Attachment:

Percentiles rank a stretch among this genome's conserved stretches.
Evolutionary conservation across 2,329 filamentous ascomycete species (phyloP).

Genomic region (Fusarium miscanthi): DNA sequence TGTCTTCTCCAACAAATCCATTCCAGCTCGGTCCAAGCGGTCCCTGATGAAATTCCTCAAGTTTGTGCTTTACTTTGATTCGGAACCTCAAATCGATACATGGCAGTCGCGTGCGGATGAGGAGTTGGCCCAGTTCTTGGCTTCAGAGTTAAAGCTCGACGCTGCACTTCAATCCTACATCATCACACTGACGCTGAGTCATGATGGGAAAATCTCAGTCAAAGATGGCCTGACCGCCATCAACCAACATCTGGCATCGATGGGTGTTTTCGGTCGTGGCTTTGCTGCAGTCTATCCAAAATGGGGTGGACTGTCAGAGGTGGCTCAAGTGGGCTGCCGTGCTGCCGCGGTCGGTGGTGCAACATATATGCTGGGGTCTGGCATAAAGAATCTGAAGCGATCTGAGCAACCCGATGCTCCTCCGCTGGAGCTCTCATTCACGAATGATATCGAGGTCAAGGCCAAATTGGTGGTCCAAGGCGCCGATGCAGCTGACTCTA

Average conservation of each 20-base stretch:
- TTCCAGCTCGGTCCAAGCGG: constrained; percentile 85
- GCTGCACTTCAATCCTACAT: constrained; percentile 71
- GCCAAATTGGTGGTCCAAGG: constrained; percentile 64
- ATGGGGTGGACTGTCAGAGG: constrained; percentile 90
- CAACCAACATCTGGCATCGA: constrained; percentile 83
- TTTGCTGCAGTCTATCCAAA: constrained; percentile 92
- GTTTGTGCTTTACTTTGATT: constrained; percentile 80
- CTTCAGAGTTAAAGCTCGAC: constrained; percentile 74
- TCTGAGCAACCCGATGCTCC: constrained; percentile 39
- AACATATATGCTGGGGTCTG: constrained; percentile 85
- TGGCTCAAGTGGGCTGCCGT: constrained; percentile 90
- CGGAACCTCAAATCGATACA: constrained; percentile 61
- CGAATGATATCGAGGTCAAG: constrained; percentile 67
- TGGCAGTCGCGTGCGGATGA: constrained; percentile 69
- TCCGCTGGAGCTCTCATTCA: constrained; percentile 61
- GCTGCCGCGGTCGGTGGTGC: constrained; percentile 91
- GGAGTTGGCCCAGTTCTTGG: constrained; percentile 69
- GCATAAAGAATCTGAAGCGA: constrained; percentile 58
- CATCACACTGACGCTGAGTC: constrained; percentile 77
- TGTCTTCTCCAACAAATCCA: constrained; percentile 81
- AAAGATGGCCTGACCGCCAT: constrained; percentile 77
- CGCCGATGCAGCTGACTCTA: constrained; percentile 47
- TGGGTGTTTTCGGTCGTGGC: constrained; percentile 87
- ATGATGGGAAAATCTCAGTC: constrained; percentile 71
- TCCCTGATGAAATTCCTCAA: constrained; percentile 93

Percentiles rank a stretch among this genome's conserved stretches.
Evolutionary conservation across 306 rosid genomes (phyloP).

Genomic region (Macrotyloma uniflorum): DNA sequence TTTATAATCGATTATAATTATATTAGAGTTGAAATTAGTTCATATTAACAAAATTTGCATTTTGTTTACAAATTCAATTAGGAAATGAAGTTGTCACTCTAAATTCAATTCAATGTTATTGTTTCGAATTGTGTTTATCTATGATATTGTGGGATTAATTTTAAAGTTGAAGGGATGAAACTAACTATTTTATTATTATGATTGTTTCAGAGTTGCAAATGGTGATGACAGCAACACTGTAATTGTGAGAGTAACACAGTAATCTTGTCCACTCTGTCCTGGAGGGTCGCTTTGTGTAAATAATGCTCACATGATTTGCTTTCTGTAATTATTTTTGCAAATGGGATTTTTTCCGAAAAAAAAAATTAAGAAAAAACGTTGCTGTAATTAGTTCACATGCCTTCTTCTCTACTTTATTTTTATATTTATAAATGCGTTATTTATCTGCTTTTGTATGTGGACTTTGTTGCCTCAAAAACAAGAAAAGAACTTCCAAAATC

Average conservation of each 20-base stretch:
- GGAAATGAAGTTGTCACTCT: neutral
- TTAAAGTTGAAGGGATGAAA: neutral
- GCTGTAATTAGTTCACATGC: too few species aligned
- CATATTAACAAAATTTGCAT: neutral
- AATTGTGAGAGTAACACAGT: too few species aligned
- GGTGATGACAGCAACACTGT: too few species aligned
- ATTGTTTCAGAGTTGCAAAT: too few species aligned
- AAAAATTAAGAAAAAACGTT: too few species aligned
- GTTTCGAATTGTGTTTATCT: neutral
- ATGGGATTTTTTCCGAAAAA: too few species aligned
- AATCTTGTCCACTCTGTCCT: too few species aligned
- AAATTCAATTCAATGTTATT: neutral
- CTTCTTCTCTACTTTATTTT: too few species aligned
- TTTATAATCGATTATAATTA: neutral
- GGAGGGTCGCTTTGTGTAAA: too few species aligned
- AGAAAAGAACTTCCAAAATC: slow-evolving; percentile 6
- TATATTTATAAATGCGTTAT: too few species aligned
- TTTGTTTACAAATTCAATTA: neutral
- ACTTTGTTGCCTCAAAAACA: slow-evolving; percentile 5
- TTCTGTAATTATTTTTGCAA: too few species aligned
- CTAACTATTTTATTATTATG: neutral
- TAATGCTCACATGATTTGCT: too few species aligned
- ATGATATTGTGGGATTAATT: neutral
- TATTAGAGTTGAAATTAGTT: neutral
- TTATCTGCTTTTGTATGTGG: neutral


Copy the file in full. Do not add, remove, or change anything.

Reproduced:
Percentiles rank a stretch among this genome's conserved stretches.
Evolutionary conservation across 2,329 filamentous ascomycete species (phyloP).

Genomic region (Fusarium miscanthi): DNA sequence TGTCTTCTCCAACAAATCCATTCCAGCTCGGTCCAAGCGGTCCCTGATGAAATTCCTCAAGTTTGTGCTTTACTTTGATTCGGAACCTCAAATCGATACATGGCAGTCGCGTGCGGATGAGGAGTTGGCCCAGTTCTTGGCTTCAGAGTTAAAGCTCGACGCTGCACTTCAATCCTACATCATCACACTGACGCTGAGTCATGATGGGAAAATCTCAGTCAAAGATGGCCTGACCGCCATCAACCAACATCTGGCATCGATGGGTGTTTTCGGTCGTGGCTTTGCTGCAGTCTATCCAAAATGGGGTGGACTGTCAGAGGTGGCTCAAGTGGGCTGCCGTGCTGCCGCGGTCGGTGGTGCAACATATATGCTGGGGTCTGGCATAAAGAATCTGAAGCGATCTGAGCAACCCGATGCTCCTCCGCTGGAGCTCTCATTCACGAATGATATCGAGGTCAAGGCCAAATTGGTGGTCCAAGGCGCCGATGCAGCTGACTCTA

Average conservation of each 20-base stretch:
- TTCCAGCTCGGTCCAAGCGG: constrained; percentile 85
- GCTGCACTTCAATCCTACAT: constrained; percentile 71
- GCCAAATTGGTGGTCCAAGG: constrained; percentile 64
- ATGGGGTGGACTGTCAGAGG: constrained; percentile 90
- CAACCAACATCTGGCATCGA: constrained; percentile 83
- TTTGCTGCAGTCTATCCAAA: constrained; percentile 92
- GTTTGTGCTTTACTTTGATT: constrained; percentile 80
- CTTCAGAGTTAAAGCTCGAC: constrained; percentile 74
- TCTGAGCAACCCGATGCTCC: constrained; percentile 39
- AACATATATGCTGGGGTCTG: constrained; percentile 85
- TGGCTCAAGTGGGCTGCCGT: constrained; percentile 90
- CGGAACCTCAAATCGATACA: constrained; percentile 61
- CGAATGATATCGAGGTCAAG: constrained; percentile 67
- TGGCAGTCGCGTGCGGATGA: constrained; percentile 69
- TCCGCTGGAGCTCTCATTCA: constrained; percentile 61
- GCTGCCGCGGTCGGTGGTGC: constrained; percentile 91
- GGAGTTGGCCCAGTTCTTGG: constrained; percentile 69
- GCATAAAGAATCTGAAGCGA: constrained; percentile 58
- CATCACACTGACGCTGAGTC: constrained; percentile 77
- TGTCTTCTCCAACAAATCCA: constrained; percentile 81
- AAAGATGGCCTGACCGCCAT: constrained; percentile 77
- CGCCGATGCAGCTGACTCTA: constrained; percentile 47
- TGGGTGTTTTCGGTCGTGGC: constrained; percentile 87
- ATGATGGGAAAATCTCAGTC: constrained; percentile 71
- TCCCTGATGAAATTCCTCAA: constrained; percentile 93

Percentiles rank a stretch among this genome's conserved stretches.
Evolutionary conservation across 306 rosid genomes (phyloP).

Genomic region (Macrotyloma uniflorum): DNA sequence TTTATAATCGATTATAATTATATTAGAGTTGAAATTAGTTCATATTAACAAAATTTGCATTTTGTTTACAAATTCAATTAGGAAATGAAGTTGTCACTCTAAATTCAATTCAATGTTATTGTTTCGAATTGTGTTTATCTATGATATTGTGGGATTAATTTTAAAGTTGAAGGGATGAAACTAACTATTTTATTATTATGATTGTTTCAGAGTTGCAAATGGTGATGACAGCAACACTGTAATTGTGAGAGTAACACAGTAATCTTGTCCACTCTGTCCTGGAGGGTCGCTTTGTGTAAATAATGCTCACATGATTTGCTTTCTGTAATTATTTTTGCAAATGGGATTTTTTCCGAAAAAAAAAATTAAGAAAAAACGTTGCTGTAATTAGTTCACATGCCTTCTTCTCTACTTTATTTTTATATTTATAAATGCGTTATTTATCTGCTTTTGTATGTGGACTTTGTTGCCTCAAAAACAAGAAAAGAACTTCCAAAATC

Average conservation of each 20-base stretch:
- GGAAATGAAGTTGTCACTCT: neutral
- TTAAAGTTGAAGGGATGAAA: neutral
- GCTGTAATTAGTTCACATGC: too few species aligned
- CATATTAACAAAATTTGCAT: neutral
- AATTGTGAGAGTAACACAGT: too few species aligned
- GGTGATGACAGCAACACTGT: too few species aligned
- ATTGTTTCAGAGTTGCAAAT: too few species aligned
- AAAAATTAAGAAAAAACGTT: too few species aligned
- GTTTCGAATTGTGTTTATCT: neutral
- ATGGGATTTTTTCCGAAAAA: too few species aligned
- AATCTTGTCCACTCTGTCCT: too few species aligned
- AAATTCAATTCAATGTTATT: neutral
- CTTCTTCTCTACTTTATTTT: too few species aligned
- TTTATAATCGATTATAATTA: neutral
- GGAGGGTCGCTTTGTGTAAA: too few species aligned
- AGAAAAGAACTTCCAAAATC: slow-evolving; percentile 6
- TATATTTATAAATGCGTTAT: too few species aligned
- TTTGTTTACAAATTCAATTA: neutral
- ACTTTGTTGCCTCAAAAACA: slow-evolving; percentile 5
- TTCTGTAATTATTTTTGCAA: too few species aligned
- CTAACTATTTTATTATTATG: neutral
- TAATGCTCACATGATTTGCT: too few species aligned
- ATGATATTGTGGGATTAATT: neutral
- TATTAGAGTTGAAATTAGTT: neutral
- TTATCTGCTTTTGTATGTGG: neutral